In the telling of the tale, Cabot makes liberal use of caricatures and cliches we’ve all encountered a million times before: Audrey is the quintessential bright but quirky teenage girl; her mother is hysterical, controlling, and totally inept; her father is emotionally distant and ineffectual; her older brother is the stereotypical male teenager (messy, smelly and non-communicative); and her little brother, aged four, is one of those cute-as-a-button kids who says and does the most charming things, and seems to take care of himself most of the time because he only pops up now and then for comedic relief. And then there is Linus, the friend of Audrey’s brother who, surprise, surprise, has beau potential. He is only sixteen and Audrey is fourteen, but they behave like much older people and I felt a bit disturbed about their incipient relationship. Audrey is still a child, but the way Cabot writes about her and Linus I doubt that they’d be content to just sit on the couch and kiss one another for the next two years, if you know what I mean.
More disturbingly, the fact that a boy finds her attractive serves as the catalyst which sets Audrey on the road to an extraordinarily speedy recovery. One minute she’s unable to leave the house or look anyone in the eye, and the next minute she’s out and about and talking to strangers. I’m sorry to spoil the daydream this book is based on, but anxiety and depression are just not like that, and finding a boyfriend is not a cure for anything.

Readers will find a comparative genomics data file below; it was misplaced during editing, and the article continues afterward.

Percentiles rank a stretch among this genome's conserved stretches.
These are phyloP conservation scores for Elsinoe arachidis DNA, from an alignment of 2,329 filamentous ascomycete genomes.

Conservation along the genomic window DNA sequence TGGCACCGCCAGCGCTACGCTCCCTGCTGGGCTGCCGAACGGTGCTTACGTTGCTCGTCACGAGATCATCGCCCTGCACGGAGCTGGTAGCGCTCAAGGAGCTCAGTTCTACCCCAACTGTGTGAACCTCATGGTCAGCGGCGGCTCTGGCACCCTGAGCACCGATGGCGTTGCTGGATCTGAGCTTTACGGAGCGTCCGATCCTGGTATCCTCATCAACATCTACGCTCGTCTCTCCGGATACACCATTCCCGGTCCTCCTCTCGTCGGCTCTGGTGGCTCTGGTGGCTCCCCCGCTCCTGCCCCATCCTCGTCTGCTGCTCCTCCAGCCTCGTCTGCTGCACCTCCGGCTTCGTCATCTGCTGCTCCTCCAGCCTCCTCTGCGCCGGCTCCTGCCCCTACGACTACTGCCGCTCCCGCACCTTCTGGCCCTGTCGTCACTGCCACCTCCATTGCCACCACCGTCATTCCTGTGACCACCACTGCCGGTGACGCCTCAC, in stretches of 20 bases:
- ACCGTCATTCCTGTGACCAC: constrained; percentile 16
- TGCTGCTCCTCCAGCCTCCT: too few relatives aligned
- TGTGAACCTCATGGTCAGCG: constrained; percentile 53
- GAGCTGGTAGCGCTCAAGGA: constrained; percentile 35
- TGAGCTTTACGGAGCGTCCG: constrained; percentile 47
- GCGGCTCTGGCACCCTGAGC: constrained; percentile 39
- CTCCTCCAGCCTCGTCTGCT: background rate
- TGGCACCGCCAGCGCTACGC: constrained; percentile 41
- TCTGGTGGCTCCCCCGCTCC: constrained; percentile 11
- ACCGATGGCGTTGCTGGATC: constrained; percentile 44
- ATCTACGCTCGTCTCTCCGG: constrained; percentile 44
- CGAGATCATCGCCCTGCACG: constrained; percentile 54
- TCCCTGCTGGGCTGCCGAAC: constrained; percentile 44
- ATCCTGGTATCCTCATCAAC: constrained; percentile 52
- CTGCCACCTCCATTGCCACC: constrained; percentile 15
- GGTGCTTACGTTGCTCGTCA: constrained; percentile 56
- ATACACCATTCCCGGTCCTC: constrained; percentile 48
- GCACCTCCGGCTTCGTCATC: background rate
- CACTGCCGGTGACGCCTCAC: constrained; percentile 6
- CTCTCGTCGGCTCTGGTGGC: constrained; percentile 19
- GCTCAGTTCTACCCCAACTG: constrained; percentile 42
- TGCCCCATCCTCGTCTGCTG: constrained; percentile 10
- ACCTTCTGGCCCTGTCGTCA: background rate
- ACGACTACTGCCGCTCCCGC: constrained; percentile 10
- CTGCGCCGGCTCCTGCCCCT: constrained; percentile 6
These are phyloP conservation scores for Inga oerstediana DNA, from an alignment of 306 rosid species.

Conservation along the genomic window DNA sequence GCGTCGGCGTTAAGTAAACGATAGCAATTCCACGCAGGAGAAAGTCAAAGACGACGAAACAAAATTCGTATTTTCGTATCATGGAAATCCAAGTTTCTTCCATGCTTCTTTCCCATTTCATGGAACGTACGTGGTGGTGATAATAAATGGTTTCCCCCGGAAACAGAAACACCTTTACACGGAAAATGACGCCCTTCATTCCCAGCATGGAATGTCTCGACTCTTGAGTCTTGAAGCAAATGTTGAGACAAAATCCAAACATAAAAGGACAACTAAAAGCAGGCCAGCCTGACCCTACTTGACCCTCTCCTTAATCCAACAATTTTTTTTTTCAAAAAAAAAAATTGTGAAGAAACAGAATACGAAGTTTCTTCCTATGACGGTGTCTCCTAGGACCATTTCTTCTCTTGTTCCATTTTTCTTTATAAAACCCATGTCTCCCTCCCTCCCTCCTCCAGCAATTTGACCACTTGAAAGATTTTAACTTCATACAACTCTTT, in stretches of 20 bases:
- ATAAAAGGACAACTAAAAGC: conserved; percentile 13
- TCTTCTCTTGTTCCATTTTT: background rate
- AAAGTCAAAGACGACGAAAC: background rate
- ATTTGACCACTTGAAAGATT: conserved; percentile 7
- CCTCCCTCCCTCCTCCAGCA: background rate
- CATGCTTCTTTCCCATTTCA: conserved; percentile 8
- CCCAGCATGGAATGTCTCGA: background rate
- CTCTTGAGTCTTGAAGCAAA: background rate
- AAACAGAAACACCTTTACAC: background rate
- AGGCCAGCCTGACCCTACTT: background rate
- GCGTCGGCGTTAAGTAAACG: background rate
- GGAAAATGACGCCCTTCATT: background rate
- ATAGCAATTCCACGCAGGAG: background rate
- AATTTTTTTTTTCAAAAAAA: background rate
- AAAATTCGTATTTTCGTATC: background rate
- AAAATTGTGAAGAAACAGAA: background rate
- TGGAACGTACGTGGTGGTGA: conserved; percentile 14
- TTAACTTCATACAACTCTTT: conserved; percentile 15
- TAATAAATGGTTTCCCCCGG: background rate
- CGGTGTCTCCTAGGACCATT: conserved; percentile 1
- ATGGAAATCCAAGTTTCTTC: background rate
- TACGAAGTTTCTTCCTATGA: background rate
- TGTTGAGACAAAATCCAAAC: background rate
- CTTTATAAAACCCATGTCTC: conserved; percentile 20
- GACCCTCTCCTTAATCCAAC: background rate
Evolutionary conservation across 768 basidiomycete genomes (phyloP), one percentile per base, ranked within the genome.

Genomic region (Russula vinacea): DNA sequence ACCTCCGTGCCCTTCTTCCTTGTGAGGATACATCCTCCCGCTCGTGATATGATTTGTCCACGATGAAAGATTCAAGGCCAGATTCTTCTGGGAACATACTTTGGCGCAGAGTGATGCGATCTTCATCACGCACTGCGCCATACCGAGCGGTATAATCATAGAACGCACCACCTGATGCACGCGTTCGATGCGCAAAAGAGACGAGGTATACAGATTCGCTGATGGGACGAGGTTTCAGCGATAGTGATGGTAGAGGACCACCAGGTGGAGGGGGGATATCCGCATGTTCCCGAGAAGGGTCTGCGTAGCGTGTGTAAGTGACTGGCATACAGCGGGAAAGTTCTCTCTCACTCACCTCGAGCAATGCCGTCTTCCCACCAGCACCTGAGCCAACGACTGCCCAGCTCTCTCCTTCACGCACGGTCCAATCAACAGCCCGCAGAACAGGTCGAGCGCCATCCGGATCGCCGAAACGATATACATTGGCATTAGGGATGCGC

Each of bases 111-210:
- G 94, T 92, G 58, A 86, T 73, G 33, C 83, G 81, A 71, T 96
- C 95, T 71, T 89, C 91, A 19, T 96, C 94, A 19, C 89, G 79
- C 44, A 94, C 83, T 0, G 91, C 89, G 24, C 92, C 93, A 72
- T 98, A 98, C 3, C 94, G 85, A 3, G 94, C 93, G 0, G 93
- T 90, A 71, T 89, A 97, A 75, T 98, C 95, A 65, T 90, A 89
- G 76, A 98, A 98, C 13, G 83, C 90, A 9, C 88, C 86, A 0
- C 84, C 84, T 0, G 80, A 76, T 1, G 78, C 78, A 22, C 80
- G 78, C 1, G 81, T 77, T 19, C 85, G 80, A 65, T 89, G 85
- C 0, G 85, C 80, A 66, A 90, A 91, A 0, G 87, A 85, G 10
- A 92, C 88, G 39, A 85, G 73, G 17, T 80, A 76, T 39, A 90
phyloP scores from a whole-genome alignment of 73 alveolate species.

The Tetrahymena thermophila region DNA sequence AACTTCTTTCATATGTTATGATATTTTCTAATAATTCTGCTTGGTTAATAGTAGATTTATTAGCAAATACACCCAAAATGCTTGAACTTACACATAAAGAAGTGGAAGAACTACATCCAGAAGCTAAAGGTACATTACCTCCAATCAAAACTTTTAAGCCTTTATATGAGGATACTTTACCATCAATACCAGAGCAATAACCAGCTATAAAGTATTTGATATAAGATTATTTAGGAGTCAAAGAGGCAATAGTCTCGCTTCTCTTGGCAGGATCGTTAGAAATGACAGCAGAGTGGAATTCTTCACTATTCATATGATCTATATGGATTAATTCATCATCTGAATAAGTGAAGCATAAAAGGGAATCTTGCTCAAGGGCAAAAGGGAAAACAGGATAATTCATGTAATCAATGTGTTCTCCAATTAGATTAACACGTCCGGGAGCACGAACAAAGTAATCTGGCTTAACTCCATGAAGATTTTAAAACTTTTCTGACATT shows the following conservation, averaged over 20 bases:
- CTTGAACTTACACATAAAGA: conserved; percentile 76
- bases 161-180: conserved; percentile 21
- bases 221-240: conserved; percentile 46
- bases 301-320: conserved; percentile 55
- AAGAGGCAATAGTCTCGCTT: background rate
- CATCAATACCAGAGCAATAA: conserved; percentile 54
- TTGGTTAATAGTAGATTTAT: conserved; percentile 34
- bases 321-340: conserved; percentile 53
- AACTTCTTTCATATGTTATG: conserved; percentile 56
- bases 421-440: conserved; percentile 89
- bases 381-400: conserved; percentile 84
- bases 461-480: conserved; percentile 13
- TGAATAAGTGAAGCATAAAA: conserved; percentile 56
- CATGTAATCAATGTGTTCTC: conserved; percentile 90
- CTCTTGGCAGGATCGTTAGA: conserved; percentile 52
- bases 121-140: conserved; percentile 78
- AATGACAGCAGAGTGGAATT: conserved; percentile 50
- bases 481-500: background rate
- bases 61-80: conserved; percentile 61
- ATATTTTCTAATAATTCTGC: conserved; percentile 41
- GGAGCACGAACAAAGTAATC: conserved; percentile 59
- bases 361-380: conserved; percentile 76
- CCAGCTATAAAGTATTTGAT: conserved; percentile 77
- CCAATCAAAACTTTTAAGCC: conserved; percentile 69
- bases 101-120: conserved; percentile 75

I wanted to get along with Audrey because she seemed like a nice enough kid, but then Cabot revealed Audrey’s Cinderella Complex. Audrey didn’t really try to get well for herself, but as soon as Linus came along she tried to behave ‘normally’, so he would be more attracted to her. She seemed to think that Linus paying attention to her meant that she must be worthy, or something. Oh, I could go on and on and on, but you get my drift. This book just sends so many wrong messages about relationships and self-respect, but most of all about mental illness. Although I’m sure Finding Audrey makes some readers think that dealing with mental illness has cute, fun and light-hearted aspects, I’m afraid that the book doesn’t do anything to make readers aware of the cold and very hard reality of mental illness. I can’t think of one single ‘fun’ thing about having anxiety and depression. They are serious illnesses that can kill people. Audrey’s miraculous recovery bears no resemblance whatsoever to the reality of trying to recover your equilibrium after having a psychological meltdown. If only it were as simple as Meg Cabot makes it out to be.